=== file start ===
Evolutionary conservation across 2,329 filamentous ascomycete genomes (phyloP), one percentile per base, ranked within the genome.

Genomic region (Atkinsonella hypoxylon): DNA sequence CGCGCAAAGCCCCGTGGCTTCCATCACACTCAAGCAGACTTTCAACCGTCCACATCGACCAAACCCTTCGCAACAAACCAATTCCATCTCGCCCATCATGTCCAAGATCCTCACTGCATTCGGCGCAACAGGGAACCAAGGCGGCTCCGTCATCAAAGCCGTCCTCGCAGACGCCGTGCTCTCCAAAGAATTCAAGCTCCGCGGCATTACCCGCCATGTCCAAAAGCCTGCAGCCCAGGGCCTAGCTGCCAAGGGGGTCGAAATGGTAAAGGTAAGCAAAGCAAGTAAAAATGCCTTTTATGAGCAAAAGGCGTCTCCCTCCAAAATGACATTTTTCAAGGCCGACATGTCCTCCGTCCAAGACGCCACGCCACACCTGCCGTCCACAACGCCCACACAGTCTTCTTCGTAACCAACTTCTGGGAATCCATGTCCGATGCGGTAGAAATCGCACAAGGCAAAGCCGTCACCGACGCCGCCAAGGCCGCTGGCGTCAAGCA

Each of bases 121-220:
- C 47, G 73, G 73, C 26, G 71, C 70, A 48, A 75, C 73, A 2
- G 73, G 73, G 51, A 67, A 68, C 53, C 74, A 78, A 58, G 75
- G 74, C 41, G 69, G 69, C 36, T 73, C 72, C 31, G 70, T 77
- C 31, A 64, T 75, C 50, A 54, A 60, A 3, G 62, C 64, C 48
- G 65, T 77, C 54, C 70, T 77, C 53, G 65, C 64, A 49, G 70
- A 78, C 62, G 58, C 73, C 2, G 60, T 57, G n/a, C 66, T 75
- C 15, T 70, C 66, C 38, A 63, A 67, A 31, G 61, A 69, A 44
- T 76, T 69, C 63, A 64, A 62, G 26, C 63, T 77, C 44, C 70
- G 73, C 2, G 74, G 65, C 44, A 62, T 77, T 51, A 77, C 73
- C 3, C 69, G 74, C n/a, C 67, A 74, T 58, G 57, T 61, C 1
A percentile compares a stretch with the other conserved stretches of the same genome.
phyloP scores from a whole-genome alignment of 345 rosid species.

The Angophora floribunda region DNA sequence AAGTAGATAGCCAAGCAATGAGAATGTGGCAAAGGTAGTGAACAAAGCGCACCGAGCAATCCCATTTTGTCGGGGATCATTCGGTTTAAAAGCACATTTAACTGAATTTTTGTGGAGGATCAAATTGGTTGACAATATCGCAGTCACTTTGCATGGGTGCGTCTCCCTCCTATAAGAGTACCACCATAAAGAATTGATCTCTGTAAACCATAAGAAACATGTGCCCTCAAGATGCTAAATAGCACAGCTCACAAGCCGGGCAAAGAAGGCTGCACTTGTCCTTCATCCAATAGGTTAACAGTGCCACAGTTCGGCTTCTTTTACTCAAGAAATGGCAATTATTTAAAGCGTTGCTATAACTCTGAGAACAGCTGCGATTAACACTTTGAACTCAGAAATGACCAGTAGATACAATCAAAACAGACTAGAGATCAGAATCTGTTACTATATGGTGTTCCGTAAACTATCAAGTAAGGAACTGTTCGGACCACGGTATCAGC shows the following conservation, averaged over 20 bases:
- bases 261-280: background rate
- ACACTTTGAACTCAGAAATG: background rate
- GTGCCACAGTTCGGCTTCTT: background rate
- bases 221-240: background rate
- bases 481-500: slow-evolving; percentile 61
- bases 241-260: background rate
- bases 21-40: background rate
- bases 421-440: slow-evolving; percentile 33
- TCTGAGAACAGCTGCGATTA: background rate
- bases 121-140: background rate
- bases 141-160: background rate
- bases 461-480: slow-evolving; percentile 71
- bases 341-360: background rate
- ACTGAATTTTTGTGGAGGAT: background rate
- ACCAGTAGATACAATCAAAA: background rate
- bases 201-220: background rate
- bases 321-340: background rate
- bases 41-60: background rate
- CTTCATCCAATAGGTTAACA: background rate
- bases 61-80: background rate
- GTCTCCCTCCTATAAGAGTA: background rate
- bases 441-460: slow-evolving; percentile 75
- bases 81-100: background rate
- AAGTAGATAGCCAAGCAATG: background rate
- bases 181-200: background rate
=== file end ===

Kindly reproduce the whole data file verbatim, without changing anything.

Evolutionary conservation across 2,329 filamentous ascomycete genomes (phyloP), one percentile per base, ranked within the genome.

Genomic region (Atkinsonella hypoxylon): DNA sequence CGCGCAAAGCCCCGTGGCTTCCATCACACTCAAGCAGACTTTCAACCGTCCACATCGACCAAACCCTTCGCAACAAACCAATTCCATCTCGCCCATCATGTCCAAGATCCTCACTGCATTCGGCGCAACAGGGAACCAAGGCGGCTCCGTCATCAAAGCCGTCCTCGCAGACGCCGTGCTCTCCAAAGAATTCAAGCTCCGCGGCATTACCCGCCATGTCCAAAAGCCTGCAGCCCAGGGCCTAGCTGCCAAGGGGGTCGAAATGGTAAAGGTAAGCAAAGCAAGTAAAAATGCCTTTTATGAGCAAAAGGCGTCTCCCTCCAAAATGACATTTTTCAAGGCCGACATGTCCTCCGTCCAAGACGCCACGCCACACCTGCCGTCCACAACGCCCACACAGTCTTCTTCGTAACCAACTTCTGGGAATCCATGTCCGATGCGGTAGAAATCGCACAAGGCAAAGCCGTCACCGACGCCGCCAAGGCCGCTGGCGTCAAGCA

Each of bases 121-220:
- C 47, G 73, G 73, C 26, G 71, C 70, A 48, A 75, C 73, A 2
- G 73, G 73, G 51, A 67, A 68, C 53, C 74, A 78, A 58, G 75
- G 74, C 41, G 69, G 69, C 36, T 73, C 72, C 31, G 70, T 77
- C 31, A 64, T 75, C 50, A 54, A 60, A 3, G 62, C 64, C 48
- G 65, T 77, C 54, C 70, T 77, C 53, G 65, C 64, A 49, G 70
- A 78, C 62, G 58, C 73, C 2, G 60, T 57, G n/a, C 66, T 75
- C 15, T 70, C 66, C 38, A 63, A 67, A 31, G 61, A 69, A 44
- T 76, T 69, C 63, A 64, A 62, G 26, C 63, T 77, C 44, C 70
- G 73, C 2, G 74, G 65, C 44, A 62, T 77, T 51, A 77, C 73
- C 3, C 69, G 74, C n/a, C 67, A 74, T 58, G 57, T 61, C 1
A percentile compares a stretch with the other conserved stretches of the same genome.
phyloP scores from a whole-genome alignment of 345 rosid species.

The Angophora floribunda region DNA sequence AAGTAGATAGCCAAGCAATGAGAATGTGGCAAAGGTAGTGAACAAAGCGCACCGAGCAATCCCATTTTGTCGGGGATCATTCGGTTTAAAAGCACATTTAACTGAATTTTTGTGGAGGATCAAATTGGTTGACAATATCGCAGTCACTTTGCATGGGTGCGTCTCCCTCCTATAAGAGTACCACCATAAAGAATTGATCTCTGTAAACCATAAGAAACATGTGCCCTCAAGATGCTAAATAGCACAGCTCACAAGCCGGGCAAAGAAGGCTGCACTTGTCCTTCATCCAATAGGTTAACAGTGCCACAGTTCGGCTTCTTTTACTCAAGAAATGGCAATTATTTAAAGCGTTGCTATAACTCTGAGAACAGCTGCGATTAACACTTTGAACTCAGAAATGACCAGTAGATACAATCAAAACAGACTAGAGATCAGAATCTGTTACTATATGGTGTTCCGTAAACTATCAAGTAAGGAACTGTTCGGACCACGGTATCAGC shows the following conservation, averaged over 20 bases:
- bases 261-280: background rate
- ACACTTTGAACTCAGAAATG: background rate
- GTGCCACAGTTCGGCTTCTT: background rate
- bases 221-240: background rate
- bases 481-500: slow-evolving; percentile 61
- bases 241-260: background rate
- bases 21-40: background rate
- bases 421-440: slow-evolving; percentile 33
- TCTGAGAACAGCTGCGATTA: background rate
- bases 121-140: background rate
- bases 141-160: background rate
- bases 461-480: slow-evolving; percentile 71
- bases 341-360: background rate
- ACTGAATTTTTGTGGAGGAT: background rate
- ACCAGTAGATACAATCAAAA: background rate
- bases 201-220: background rate
- bases 321-340: background rate
- bases 41-60: background rate
- CTTCATCCAATAGGTTAACA: background rate
- bases 61-80: background rate
- GTCTCCCTCCTATAAGAGTA: background rate
- bases 441-460: slow-evolving; percentile 75
- bases 81-100: background rate
- AAGTAGATAGCCAAGCAATG: background rate
- bases 181-200: background rate